Former Miami Dolphins fullback & current NFL Network Analyst Heath Evans joined the Jorge Sedano Show - 790 The Ticket on Wednesday morning and told an incredible story of then coach Nick Saban walking over a convulsing Jeno James (OL) on the first day of two-a-day practices in July of 2005.
“The first day of two-a-days. We had about a three-hour-plus practice in the morning in that South Florida sun. You guys know what it’s like down there in late July, early August. And then that night we had another practice under the lights, if I recall I think it was about from 6 to 9.
Jeno James, our best offensive lineman at the time, comes in and collapses after practice, uh, vomiting all kinds of stuff that would make a billygoat puke, eyes rolled in the back of his head. Myself, about four other lineman are trying to carry him from the locker room, to the training room.
Obviously it’s a moment of panic, everyone, you know, we don’t know if this guy’s, you know, gonna die, I mean, the whole deal. But he’s so big and sweaty and heavy that we actually have to set him down in the hallway between the locker room and the training room.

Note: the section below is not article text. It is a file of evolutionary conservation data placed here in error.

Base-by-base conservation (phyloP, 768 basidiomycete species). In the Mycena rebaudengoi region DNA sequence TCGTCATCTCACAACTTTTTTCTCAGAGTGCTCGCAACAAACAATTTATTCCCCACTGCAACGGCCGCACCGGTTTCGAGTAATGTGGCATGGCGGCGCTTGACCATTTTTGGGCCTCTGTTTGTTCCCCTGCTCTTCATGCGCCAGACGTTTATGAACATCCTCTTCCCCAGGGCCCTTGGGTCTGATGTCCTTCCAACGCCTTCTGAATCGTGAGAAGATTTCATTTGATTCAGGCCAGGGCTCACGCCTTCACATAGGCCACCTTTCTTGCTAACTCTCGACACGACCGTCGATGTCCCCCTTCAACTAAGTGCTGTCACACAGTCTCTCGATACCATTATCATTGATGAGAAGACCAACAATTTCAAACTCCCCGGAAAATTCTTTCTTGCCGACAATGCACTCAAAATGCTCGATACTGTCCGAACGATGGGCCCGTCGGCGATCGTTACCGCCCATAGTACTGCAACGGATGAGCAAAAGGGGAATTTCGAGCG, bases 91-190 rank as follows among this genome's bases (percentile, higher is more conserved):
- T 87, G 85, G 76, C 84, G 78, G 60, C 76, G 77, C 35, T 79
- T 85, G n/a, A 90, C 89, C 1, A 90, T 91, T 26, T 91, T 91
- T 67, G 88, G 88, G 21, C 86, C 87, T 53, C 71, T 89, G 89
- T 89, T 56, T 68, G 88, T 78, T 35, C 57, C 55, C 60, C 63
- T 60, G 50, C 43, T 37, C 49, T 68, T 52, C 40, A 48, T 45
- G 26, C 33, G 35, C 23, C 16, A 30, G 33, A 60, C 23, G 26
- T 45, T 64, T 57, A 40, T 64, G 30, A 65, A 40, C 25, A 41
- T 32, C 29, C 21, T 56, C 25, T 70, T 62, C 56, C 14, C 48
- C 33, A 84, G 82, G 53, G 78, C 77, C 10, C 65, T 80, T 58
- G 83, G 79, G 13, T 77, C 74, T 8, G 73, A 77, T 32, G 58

Nick Saban literally just starts walking in, steps over Jeno James convulsing, doesn’t say a word, doesn’t try to help, goes upstairs, I don’t know what he does. But then obviously they get Jeno trauma-offed to the hospital.
Saban calls a team meeting about 10:30 that night, comes down and says, ‘You know, the captain of the ship can never show fear or indecision, we’ve always gotta have an answer, and so I had to go upstairs, that’s why I walked over Geno like that, I had to collect my thoughts and decide what’s best for our team.’
And I’m thinking to myself, I think along with Jason Taylor and Zach Thomas and Yeremiah Bell and all these other guys going, ‘Did he, does he really believe what he’s just saying?’ He showed no human emotion for one of his best players. He literally stepped over him when four or five grown men are trying to carry Jeno to the training room.
And at that point honestly, you know, I was only there, you know, for seven weeks of that football season before he cut me, um, and let me say this – that was the best thing that ever happened to my career, because obviously A) they had to pay me, and B) Bill Belichick picked me up and I learned more football than I ever thought I’d know – but that deciding moment kind of right there of how Nick Saban handled that, I think it always showed the team that ultimately he doesn’t really care about any of us players.”
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